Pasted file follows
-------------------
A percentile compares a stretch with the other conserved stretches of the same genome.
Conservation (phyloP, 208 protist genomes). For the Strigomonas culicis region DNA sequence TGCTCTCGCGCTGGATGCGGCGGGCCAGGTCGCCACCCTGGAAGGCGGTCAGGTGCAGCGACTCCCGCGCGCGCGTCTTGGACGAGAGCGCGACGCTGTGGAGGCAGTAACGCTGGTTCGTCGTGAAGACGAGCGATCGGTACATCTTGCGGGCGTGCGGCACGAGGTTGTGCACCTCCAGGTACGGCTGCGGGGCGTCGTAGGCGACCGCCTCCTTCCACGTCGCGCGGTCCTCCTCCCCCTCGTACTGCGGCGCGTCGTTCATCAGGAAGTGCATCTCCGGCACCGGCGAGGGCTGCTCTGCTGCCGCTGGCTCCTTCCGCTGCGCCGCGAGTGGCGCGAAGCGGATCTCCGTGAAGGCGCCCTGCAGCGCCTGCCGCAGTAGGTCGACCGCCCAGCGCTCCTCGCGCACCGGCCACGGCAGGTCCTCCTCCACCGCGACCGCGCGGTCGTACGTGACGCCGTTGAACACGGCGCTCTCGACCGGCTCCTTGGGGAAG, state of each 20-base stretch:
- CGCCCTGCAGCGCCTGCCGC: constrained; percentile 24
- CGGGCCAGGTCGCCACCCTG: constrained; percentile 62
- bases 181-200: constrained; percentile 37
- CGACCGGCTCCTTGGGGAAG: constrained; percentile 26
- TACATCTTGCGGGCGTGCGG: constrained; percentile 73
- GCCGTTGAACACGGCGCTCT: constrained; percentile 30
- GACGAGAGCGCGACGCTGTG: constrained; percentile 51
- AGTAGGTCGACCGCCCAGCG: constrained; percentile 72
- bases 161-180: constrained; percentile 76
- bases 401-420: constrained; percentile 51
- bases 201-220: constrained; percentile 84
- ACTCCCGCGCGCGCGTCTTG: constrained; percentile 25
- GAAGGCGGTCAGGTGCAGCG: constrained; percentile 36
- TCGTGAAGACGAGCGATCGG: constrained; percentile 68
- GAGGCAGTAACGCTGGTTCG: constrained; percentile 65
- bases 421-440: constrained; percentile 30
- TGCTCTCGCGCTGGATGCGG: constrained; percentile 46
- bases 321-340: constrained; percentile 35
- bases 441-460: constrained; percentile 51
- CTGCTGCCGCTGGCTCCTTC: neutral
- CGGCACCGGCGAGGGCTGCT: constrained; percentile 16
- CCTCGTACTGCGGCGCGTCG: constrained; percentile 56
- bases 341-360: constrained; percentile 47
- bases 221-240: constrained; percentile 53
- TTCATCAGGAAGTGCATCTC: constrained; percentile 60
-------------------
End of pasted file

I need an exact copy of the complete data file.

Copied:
A percentile compares a stretch with the other conserved stretches of the same genome.
Conservation (phyloP, 208 protist genomes). For the Strigomonas culicis region DNA sequence TGCTCTCGCGCTGGATGCGGCGGGCCAGGTCGCCACCCTGGAAGGCGGTCAGGTGCAGCGACTCCCGCGCGCGCGTCTTGGACGAGAGCGCGACGCTGTGGAGGCAGTAACGCTGGTTCGTCGTGAAGACGAGCGATCGGTACATCTTGCGGGCGTGCGGCACGAGGTTGTGCACCTCCAGGTACGGCTGCGGGGCGTCGTAGGCGACCGCCTCCTTCCACGTCGCGCGGTCCTCCTCCCCCTCGTACTGCGGCGCGTCGTTCATCAGGAAGTGCATCTCCGGCACCGGCGAGGGCTGCTCTGCTGCCGCTGGCTCCTTCCGCTGCGCCGCGAGTGGCGCGAAGCGGATCTCCGTGAAGGCGCCCTGCAGCGCCTGCCGCAGTAGGTCGACCGCCCAGCGCTCCTCGCGCACCGGCCACGGCAGGTCCTCCTCCACCGCGACCGCGCGGTCGTACGTGACGCCGTTGAACACGGCGCTCTCGACCGGCTCCTTGGGGAAG, state of each 20-base stretch:
- CGCCCTGCAGCGCCTGCCGC: constrained; percentile 24
- CGGGCCAGGTCGCCACCCTG: constrained; percentile 62
- bases 181-200: constrained; percentile 37
- CGACCGGCTCCTTGGGGAAG: constrained; percentile 26
- TACATCTTGCGGGCGTGCGG: constrained; percentile 73
- GCCGTTGAACACGGCGCTCT: constrained; percentile 30
- GACGAGAGCGCGACGCTGTG: constrained; percentile 51
- AGTAGGTCGACCGCCCAGCG: constrained; percentile 72
- bases 161-180: constrained; percentile 76
- bases 401-420: constrained; percentile 51
- bases 201-220: constrained; percentile 84
- ACTCCCGCGCGCGCGTCTTG: constrained; percentile 25
- GAAGGCGGTCAGGTGCAGCG: constrained; percentile 36
- TCGTGAAGACGAGCGATCGG: constrained; percentile 68
- GAGGCAGTAACGCTGGTTCG: constrained; percentile 65
- bases 421-440: constrained; percentile 30
- TGCTCTCGCGCTGGATGCGG: constrained; percentile 46
- bases 321-340: constrained; percentile 35
- bases 441-460: constrained; percentile 51
- CTGCTGCCGCTGGCTCCTTC: neutral
- CGGCACCGGCGAGGGCTGCT: constrained; percentile 16
- CCTCGTACTGCGGCGCGTCG: constrained; percentile 56
- bases 341-360: constrained; percentile 47
- bases 221-240: constrained; percentile 53
- TTCATCAGGAAGTGCATCTC: constrained; percentile 60